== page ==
It is essential to have alternative ways of recognising authoritarianism: as a historical episode inherent in capitalist social relations, as a contemporary form of neoliberalism, as a response to the legitimation crisis of states and, at a broader level, to the crisis of capitalism. Instead of the concepts of neo-developmentalism and competitive authoritarianism as updated forms of the thesis of the strong state tradition, it is necessary to go beyond the philosophical, epistemological, and ontological roots and basic assumptions of neoliberalism for an alternative to emerge from Turkey’s own social dynamics. This is because the neoliberal form, as the current form of the capitalist state, basically formulates an authoritarian understanding of the state that assumes limited state intervention in the market, while recognising the right to directly intervene in other areas of society. While the showcase side of the neoliberalist coin is democracy, the obverse side is authoritarianism. Keeping in mind that the AKP has been in power as a single party government for more than 20 years, which is half of the 40-year neoliberalisation process, it is a sufficient historical legacy for us to understand that the “authoritarianism” of the present cannot be explained from a place free of neoliberalism, and that neoliberalism itself cannot be compatible with democracy.
*A longer version of this essay appears in Turkish in Toplum ve Bilim, 155.
Bedirhanoglu, P. (2020), “Social Constitution of the AKP’s Strong State Through Financialization: State in Crisis or Crisis State?”, in Bedirhanoğlu, P., Dölek, Ç., Hülagü, F., and Kaygusuz, Ö. (eds.), Turkey’s New Neoliberal State in the Making? Rethinking the Constitutive Power of Coercion, Consent and Resistance, London: Zed Books, 23–40.
Buğra, A., and Savaşkan, O. (2015), Türkiye’de Yeni kapitalizm: Siyaset, Din ve İş Dünyası. İstanbul: İletişim.
Burnham, P. (2017) “Neo-Liberalism, Crisis and the Contradictions of Depoliticisation”, The Open Journal of Sociopolitical Studies, 10(2): 357–380.
Esen, B., and Gümüşçü, Ş. (2018), “Building a Competitive Authoritarian Regime: State-Business Relations in the AKP’s Turkey”, Journal of Balkan and Near Eastern Studies, 20(4): 349–372.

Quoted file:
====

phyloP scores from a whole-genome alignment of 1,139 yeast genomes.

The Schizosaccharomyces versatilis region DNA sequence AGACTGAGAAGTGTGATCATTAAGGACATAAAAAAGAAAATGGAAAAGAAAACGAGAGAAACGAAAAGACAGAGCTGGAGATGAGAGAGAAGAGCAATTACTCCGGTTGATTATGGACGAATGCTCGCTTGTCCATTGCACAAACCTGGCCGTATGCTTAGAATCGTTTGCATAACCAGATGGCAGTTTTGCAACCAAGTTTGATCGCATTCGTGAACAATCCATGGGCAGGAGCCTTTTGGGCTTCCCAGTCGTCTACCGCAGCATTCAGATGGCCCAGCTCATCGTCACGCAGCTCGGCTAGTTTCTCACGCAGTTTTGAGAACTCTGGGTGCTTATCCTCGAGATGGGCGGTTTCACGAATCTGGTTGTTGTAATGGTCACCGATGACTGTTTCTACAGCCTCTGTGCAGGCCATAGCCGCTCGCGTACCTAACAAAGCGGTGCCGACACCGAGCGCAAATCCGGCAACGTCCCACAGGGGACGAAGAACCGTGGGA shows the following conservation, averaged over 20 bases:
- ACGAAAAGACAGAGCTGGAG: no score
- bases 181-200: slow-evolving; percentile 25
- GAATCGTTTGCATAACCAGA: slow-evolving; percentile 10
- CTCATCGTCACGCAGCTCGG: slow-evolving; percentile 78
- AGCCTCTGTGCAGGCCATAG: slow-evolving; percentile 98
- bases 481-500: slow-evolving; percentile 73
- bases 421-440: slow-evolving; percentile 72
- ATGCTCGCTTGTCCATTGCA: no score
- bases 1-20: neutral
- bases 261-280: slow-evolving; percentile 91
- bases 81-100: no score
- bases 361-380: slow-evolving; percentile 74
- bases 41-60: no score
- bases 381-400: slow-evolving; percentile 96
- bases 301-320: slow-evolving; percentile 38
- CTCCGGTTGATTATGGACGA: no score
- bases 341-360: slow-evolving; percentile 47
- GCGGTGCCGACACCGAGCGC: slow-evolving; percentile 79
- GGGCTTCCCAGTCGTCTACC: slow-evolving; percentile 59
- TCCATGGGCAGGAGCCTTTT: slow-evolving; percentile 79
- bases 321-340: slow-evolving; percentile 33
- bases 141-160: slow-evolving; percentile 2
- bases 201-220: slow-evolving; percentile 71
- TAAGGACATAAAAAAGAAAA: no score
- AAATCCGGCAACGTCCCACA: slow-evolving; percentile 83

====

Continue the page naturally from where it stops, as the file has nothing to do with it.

Güney, A. (2019), Sosyolojinin Marksist bir Reddiyesi, İstanbul: Yordam.
Kutlay, M., and Karaoğuz, H. (2018), “Neo-Developmentalist Turn in the Global Political Economy? The Turkish Case”, Turkish Studies, 19(2): 289–316.
Kutun, M. (2021), “Making the New-Neoliberal State in Turkey: Beyond the Prevailing Master Narrative”, in Babacan, E., Kutun, M., Pınar, E., and Yılmaz, Z. (eds.), Regime Change in Turkey: Neoliberal Authoritarianism, Islamism, and Hegemony. London: Routledge.
Öktem, K., and Akkoyunlu, K. (2016), “Exit from Democracy: Illiberal Governance in Turkey and Beyond”, Southeast European and Black Sea Studies, 16(4): 469–480.
Oğuz, Ş. (2016), “Yeni Türkiye’nin siyasal rejimi”, in Tören, T. and Kutun, M. (eds.), Yeni Türkiye: Kapitalizm, Devlet, Sınıflar. İstanbul: SAV.
Öniş, Z. (2019), “Turkey Under the Challenge of State Capitalism: The Political Economy of the Late AKP Era”, Southeast European and Black Sea Studies, 19(2): 201–225.
Somer, M. (2019), “The Slippery Slope from Reformist to Revolutionary Polarization and Democratic Breakdown in Turkey”, ANNALS AAPSS (681): 42–61.
Tansel, C.B. (2018), “Authoritarian Neoliberalism and Democratic Backsliding in Turkey: Beyond the Narratives of Progress”, South European Society and Politics, 23(2): 197–217.
Yalman, G. (2004), “Türkiye’de devlet ve burjuvazi: Alternatif bir okuma denemesi”, in Balkan, N. and Savran, S. (eds.), Sürekli Kriz Politikaları, 44–75. İstanbul: Metis.